Some 76 percent of over 300 UK-IT enterprise decision-makers expect to adopt mobile business apps in the next 12 months, according to a new study.
Integralis has released a study which also showed that security, potential loss of data and compliance are top worries when adopting business apps.
The study showed, too, that 58 percent of those questioned, plan to adopt apps related to personal information management over the next year. These include e-mail, calendars and contacts.
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Also, of those surveyed, some 44 percent said they expect to adopt communication apps, such as Webex Skype (News - Alert) and iCloud.
Some 39 percent of those responding plan to offer access to internal apps for functions, such as updating leave calendars. And collaboration tools, such as Dropbox (News - Alert) and Sharepoint, will be deployed by 35 percent.
The study also showed that 30 percent of respondents plan to purchase core mobile business apps over the next year.
It also appears those who are 25-44 years old are more likely than those who are over 45 to use mobile business apps.
“It is important that we are educating and training the next generation of CIOs and CISOs, so that they have the skills and understanding to fully exploit the advances in mobile technology and to adopt new working practices securely,” Neal Lillywhite, managing director, UK at Integralis, said in a company statement.
The survey also showed 28 percent of organizations do not allow apps to be downloaded to mobile devices.
“This could be that the case has yet to be proven or that the organization is still to implement a secure mobile device management strategy,” Alastair Broom, product marketing director at Integralis, speculated in the statement. “A surprising 13 percent of respondents have no policies in place or enforced around mobile business applications being downloaded and used by employees, leaving them vulnerable to breaches, data loss, cybercrime and regulatory admonishment.”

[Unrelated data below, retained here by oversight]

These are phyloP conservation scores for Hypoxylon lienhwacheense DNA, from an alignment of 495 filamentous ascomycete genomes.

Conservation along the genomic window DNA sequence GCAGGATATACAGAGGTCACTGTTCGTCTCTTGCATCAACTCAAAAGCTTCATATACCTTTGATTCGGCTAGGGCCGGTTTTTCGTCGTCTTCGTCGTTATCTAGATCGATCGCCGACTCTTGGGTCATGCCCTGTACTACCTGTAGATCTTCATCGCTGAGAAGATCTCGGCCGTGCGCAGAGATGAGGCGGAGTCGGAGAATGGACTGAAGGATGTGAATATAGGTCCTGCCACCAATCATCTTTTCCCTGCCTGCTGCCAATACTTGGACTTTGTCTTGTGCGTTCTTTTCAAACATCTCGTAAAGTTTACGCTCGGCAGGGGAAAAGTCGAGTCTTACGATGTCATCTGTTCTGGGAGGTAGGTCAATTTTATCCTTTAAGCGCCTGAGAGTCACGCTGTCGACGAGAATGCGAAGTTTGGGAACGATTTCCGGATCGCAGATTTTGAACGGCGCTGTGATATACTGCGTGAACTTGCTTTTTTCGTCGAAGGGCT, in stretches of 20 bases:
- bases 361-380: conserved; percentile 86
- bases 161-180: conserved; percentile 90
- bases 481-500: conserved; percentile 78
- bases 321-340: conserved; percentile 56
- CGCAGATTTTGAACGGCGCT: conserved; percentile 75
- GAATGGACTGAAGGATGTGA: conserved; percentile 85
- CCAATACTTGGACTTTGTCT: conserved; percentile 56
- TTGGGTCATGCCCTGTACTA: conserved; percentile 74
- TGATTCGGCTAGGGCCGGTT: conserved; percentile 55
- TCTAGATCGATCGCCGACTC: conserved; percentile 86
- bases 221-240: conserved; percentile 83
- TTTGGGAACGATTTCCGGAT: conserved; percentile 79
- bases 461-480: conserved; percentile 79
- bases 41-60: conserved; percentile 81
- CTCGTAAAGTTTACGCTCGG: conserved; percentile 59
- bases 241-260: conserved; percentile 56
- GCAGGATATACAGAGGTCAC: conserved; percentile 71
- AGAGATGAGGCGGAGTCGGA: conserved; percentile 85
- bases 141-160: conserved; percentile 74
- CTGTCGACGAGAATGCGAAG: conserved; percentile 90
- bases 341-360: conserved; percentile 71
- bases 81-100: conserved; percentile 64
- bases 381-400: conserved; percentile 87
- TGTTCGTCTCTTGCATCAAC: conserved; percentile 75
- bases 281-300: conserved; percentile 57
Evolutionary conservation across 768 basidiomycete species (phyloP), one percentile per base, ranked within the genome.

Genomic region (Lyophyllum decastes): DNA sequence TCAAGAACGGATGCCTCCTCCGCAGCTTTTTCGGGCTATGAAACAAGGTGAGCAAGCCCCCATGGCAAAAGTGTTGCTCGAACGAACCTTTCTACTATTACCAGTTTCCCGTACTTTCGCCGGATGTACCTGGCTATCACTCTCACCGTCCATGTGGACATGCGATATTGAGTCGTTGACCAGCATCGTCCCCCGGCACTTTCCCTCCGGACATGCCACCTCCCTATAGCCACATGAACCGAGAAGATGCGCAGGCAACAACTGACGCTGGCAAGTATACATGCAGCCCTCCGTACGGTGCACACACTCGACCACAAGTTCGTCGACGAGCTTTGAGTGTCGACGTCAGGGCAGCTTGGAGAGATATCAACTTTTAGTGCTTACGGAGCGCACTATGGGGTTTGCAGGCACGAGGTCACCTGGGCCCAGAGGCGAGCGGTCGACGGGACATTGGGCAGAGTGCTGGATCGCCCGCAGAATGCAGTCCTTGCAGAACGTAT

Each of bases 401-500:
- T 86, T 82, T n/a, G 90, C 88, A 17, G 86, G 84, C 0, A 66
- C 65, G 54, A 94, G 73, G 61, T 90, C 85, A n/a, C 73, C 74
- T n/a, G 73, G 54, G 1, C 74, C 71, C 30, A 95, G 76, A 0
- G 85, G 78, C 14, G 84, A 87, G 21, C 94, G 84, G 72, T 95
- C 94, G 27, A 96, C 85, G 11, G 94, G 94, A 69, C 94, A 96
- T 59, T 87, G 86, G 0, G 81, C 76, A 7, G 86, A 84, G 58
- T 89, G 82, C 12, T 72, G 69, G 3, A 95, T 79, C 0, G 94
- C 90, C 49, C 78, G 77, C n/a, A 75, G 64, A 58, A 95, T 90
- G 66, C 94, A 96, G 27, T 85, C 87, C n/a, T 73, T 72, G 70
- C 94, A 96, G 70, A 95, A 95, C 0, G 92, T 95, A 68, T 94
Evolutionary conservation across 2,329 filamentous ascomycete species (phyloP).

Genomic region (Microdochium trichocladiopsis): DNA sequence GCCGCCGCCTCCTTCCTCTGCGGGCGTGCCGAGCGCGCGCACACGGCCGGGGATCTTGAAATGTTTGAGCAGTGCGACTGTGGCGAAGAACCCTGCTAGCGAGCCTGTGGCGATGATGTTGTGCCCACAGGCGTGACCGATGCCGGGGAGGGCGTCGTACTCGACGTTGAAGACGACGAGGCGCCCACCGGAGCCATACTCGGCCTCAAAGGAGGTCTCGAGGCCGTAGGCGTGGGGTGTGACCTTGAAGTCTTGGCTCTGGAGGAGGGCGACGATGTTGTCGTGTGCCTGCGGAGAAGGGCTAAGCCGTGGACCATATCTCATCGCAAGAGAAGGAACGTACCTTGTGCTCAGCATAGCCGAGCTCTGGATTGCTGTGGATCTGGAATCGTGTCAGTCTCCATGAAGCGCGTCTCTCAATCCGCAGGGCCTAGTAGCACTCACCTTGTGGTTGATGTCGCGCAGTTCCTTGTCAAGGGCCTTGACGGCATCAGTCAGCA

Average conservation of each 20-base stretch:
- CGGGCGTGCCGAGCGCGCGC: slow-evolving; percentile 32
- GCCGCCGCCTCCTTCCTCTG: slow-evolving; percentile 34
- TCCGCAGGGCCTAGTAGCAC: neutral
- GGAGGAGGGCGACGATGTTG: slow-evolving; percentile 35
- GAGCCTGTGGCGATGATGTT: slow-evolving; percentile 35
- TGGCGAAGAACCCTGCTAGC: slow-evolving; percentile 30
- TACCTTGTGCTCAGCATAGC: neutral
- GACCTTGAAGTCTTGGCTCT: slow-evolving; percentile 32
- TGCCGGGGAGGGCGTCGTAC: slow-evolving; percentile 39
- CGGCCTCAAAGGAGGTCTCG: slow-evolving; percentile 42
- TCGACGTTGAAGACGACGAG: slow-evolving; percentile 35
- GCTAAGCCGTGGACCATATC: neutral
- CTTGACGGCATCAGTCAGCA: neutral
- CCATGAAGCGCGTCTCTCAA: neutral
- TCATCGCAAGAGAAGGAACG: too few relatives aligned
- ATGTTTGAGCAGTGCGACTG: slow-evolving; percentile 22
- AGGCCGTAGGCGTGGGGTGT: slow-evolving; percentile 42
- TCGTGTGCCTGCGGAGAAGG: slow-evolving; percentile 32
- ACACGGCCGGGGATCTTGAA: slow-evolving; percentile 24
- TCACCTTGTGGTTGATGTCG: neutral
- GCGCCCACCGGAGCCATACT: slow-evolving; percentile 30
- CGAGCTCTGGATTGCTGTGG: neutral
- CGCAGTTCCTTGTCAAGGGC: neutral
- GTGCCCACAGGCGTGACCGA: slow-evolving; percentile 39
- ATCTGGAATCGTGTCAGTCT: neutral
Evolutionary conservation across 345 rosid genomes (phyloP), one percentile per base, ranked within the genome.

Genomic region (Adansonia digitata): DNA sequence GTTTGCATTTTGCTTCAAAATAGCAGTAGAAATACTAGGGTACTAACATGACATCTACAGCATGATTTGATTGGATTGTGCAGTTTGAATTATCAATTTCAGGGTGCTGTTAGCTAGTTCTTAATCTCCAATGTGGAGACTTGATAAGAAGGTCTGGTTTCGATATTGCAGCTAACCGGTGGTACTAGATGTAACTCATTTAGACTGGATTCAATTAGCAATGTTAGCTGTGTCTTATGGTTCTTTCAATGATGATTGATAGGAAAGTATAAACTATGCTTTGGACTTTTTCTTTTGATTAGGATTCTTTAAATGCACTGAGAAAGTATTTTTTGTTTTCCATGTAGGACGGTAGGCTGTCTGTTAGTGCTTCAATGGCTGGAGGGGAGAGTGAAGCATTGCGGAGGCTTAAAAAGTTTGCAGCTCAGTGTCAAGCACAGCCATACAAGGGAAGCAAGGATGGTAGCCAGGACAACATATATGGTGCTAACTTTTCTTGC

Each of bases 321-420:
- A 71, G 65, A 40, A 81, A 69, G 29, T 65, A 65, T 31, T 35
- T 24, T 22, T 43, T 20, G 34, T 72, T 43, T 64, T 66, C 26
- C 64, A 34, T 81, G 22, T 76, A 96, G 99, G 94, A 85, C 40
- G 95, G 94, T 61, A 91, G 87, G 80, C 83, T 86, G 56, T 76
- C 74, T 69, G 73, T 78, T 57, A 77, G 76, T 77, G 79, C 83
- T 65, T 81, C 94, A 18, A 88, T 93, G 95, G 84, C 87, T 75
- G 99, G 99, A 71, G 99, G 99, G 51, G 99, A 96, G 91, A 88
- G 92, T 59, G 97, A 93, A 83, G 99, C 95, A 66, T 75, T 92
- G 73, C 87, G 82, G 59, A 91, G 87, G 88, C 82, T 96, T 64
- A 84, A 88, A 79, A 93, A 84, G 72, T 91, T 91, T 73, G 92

In addition, the study showed that 54 percent of those responding cited “managing security” and 44 percent cited “data protection” and “compliance” as top concerns over more use of mobile business apps. Some 34 percent were concerned about financing the changes and 29 percent were concerned about possible strain on current IT resources.
“Our research findings demonstrate the continuing trend towards BYOD adoption and the demand for the development of mobile business applications,” Broom added. “It also highlights that security and compliance continue to be at the forefront of concerns about employee-owned/shared devices. For companies to be able to exploit the potential benefits of collaborative and remote working, these concerns have to be addressed.”
“We understand the importance of enabling organizations to effectively protect themselves from loss or theft of information, intrusion, downtime and loss of revenue through the misuse of mobile devices,” Broom continued.
In a related matter, mobile vulnerabilities increased by 93 percent in 2011, and threats targeting the Android operating system are on the rise, according to Symantec's (News - Alert) latest Internet Security Threat Report, cited by TMCnet.
Edited by Brooke Neuman